European F3: 2017 Season Review


This year’s FIA Formula Three European Championship saw a balanced mix of close battles and dominate performances throughout the year, producing an exciting championship. Now that the season has come to a close, let’s take a look at the main protagonists of the series as well as those further down the grid who earned honourable mentions for catching our attention.

Lando Norris – Drivers’ & Rookie Champion, 9 Wins

Starting with the champion, Lando Norris has demonstrated why so many reckon it won’t be too long before he will be making an appearance on the Formula One grid.

The 17-year-old won the very first race of the season at Silverstone and was constantly in the limelight from that point onwards.

His string of wins and podium appearances in the second half of the year, combined with his main title rivals’ struggle for form made him a deserving champion.

However, crashing out from the lead in Pau and numerous slow starts mean the McLaren junior still has room for improvement and will surely learn a thing or two from partnering Fernando Alonso at January’s 24 Hours of Daytona race before moving up to the FIA Formula Two Championship.

Joel Eriksson – 2nd Place, 7 Wins

After being crowned rookie champion in last year’s championship, Joel Eriksson was considered as one of the early contender for the main title in 2017, which was exemplified by a race win in the opening four rounds.

Unfortunately for the Swede, his form dropped and suffered a drought and by the time Eriksson recorded a hat trick of wins at the tail end of the season, Norris had already run away with the title.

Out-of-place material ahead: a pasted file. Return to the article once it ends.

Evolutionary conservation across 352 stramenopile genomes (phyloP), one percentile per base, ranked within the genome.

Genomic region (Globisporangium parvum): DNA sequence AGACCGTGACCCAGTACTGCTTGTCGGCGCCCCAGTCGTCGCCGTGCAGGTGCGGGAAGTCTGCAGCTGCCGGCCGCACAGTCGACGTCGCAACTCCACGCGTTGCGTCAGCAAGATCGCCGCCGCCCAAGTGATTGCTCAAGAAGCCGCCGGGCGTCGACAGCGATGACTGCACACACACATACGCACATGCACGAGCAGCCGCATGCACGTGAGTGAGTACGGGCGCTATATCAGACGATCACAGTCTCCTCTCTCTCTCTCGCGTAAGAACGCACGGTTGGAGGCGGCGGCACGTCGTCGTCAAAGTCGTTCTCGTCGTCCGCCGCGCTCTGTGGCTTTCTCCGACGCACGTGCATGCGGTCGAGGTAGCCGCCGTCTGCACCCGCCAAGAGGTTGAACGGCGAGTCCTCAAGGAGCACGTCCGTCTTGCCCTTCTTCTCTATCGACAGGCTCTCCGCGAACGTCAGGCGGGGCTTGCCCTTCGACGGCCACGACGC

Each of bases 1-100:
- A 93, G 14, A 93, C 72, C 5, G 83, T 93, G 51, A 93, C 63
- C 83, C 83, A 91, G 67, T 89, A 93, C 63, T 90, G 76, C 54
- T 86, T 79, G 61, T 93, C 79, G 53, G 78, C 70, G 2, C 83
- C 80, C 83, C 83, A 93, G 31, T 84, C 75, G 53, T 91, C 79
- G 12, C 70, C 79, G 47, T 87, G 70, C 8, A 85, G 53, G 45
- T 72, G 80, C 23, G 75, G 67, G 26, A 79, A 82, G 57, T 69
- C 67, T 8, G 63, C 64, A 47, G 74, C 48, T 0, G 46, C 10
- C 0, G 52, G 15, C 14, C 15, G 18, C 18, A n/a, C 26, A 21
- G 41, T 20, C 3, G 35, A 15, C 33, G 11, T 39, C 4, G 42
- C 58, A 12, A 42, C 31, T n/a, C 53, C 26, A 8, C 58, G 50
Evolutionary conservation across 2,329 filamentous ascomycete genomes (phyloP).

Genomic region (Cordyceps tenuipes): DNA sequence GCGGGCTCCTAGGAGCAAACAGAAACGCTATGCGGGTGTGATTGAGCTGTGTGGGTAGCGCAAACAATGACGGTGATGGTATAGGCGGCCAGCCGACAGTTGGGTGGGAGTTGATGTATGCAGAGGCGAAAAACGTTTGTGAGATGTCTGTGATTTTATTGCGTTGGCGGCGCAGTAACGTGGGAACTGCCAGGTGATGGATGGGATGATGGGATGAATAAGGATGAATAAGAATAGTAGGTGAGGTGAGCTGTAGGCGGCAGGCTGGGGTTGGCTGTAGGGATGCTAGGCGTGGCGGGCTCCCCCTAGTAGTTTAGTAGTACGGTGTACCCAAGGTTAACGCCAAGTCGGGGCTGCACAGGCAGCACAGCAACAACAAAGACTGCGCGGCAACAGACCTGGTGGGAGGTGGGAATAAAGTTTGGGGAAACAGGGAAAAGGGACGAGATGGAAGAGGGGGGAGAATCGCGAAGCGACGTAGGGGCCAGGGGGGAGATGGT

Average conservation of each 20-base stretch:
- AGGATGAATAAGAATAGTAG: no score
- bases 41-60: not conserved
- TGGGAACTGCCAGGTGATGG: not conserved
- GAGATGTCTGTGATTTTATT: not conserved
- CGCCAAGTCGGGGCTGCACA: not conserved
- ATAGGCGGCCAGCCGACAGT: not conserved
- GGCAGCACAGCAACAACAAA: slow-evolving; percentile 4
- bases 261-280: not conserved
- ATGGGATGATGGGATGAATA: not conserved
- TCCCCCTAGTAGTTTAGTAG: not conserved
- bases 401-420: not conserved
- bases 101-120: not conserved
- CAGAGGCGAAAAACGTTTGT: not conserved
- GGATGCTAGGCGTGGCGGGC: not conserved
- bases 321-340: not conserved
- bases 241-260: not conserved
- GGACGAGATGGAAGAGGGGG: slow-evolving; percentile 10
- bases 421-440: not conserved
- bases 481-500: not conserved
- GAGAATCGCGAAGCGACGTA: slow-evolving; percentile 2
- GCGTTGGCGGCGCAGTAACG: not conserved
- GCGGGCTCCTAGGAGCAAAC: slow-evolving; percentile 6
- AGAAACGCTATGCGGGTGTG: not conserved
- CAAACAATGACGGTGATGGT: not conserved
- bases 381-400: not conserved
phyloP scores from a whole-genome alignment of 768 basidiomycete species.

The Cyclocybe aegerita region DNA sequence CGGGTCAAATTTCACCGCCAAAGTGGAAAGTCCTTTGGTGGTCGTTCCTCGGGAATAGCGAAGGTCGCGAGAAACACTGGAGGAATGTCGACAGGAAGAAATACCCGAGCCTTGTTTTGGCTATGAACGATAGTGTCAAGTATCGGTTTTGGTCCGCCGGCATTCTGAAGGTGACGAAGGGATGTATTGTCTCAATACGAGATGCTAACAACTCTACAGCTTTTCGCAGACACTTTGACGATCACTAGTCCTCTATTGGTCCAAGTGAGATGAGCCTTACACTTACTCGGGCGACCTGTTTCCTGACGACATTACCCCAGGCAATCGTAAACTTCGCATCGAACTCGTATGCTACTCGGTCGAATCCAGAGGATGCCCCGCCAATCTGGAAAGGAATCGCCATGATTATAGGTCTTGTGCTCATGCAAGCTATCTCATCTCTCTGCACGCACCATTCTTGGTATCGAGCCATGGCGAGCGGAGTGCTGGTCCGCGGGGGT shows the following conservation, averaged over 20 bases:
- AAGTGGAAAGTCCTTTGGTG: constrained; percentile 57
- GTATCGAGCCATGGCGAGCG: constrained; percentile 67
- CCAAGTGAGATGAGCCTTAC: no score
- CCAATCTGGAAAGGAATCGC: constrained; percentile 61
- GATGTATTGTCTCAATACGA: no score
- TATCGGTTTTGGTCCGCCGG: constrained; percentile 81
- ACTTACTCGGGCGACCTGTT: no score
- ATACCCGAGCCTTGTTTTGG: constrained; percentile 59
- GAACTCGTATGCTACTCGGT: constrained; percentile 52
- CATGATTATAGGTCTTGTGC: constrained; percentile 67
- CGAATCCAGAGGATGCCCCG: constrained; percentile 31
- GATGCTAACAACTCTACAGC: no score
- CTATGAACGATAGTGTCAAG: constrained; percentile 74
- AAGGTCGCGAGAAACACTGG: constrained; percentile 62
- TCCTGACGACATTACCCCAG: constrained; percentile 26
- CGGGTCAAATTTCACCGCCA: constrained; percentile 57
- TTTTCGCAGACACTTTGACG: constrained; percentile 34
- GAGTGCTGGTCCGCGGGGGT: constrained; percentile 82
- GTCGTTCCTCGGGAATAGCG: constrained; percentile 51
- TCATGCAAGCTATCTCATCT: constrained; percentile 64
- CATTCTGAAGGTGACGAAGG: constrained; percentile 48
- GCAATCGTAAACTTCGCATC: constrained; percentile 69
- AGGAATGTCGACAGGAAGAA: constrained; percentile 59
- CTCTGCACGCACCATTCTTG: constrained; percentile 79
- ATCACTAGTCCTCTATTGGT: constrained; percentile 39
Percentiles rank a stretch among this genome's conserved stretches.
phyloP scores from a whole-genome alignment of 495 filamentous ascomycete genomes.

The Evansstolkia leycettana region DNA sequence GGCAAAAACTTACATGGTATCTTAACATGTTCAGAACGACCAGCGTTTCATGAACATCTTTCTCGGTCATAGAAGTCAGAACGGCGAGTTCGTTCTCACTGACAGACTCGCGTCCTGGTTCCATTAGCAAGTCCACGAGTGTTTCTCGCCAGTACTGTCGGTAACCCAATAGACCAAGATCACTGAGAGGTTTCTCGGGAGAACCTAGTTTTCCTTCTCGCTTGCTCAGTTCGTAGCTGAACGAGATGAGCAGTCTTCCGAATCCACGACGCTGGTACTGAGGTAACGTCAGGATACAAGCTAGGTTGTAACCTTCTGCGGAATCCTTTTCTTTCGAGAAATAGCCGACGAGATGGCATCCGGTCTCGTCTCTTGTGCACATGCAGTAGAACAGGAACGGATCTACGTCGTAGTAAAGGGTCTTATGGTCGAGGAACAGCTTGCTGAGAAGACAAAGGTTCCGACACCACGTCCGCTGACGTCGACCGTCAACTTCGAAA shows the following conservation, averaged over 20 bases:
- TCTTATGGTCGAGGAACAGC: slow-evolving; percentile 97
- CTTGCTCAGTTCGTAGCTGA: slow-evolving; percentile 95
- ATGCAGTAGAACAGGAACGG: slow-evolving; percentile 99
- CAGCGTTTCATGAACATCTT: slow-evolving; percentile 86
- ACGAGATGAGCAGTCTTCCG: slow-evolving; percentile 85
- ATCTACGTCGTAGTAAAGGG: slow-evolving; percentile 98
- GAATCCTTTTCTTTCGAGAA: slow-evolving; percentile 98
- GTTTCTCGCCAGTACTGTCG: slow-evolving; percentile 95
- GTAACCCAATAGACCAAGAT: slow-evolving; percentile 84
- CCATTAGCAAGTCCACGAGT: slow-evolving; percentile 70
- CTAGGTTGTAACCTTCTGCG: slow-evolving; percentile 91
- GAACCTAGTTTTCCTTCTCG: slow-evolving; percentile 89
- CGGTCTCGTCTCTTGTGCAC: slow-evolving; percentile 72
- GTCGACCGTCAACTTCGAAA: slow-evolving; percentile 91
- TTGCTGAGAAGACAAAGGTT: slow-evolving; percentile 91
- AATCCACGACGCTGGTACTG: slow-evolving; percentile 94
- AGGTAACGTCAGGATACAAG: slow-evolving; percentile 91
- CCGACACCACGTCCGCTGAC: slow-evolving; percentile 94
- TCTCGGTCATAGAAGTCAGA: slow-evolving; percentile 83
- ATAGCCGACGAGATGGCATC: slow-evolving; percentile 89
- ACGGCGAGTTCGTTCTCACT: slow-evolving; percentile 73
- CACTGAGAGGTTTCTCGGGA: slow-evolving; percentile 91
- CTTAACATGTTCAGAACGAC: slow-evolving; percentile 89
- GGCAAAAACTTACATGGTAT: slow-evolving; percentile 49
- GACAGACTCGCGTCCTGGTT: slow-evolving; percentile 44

If the 19-year-old can improve his consistency in 2018, then he’ll be up there amongst the favourites for the crown.

Maximilian Günther – 3rd Place, 5 Wins

Having finished in a distant second in last year’s championship to Lance Stroll, Maximilian Günther knew he needed to feature more at the front of the pack to challenge for the driver’s championship.

Nevertheless, inconsistency cost the German valuable ground to Norris in the standings and eventually finished third, despite winning the final race of the year at Hockenheim.

Although it may sound crazy considering he is only 20, but many will consider 2018 to be Günther’s final chance at championship glory in Formula Three before he’ll have to move up the ladder to further his career.

The Driver’s Championship podium with Norris (centre), Eriksson (left), and Günther (right). Via

Callum Ilott – 4th Place, 6 Wins

Callum Ilott can hold his head up high after a progressive 2017 season.

Arguably the most consistent finisher of the year behind Norris, a handful of retirements see the Cambridgeshire driver end up in fourth place and was of a prominent figure at the front compared to 2016, in which he was sixth in the championship.

His efforts haven’t gone unnoticed though, as Ilott recently joined Ferrari’s driver academy and will surely have one eye on the title next year.

Jake Hughes – 5th Place, 1 Win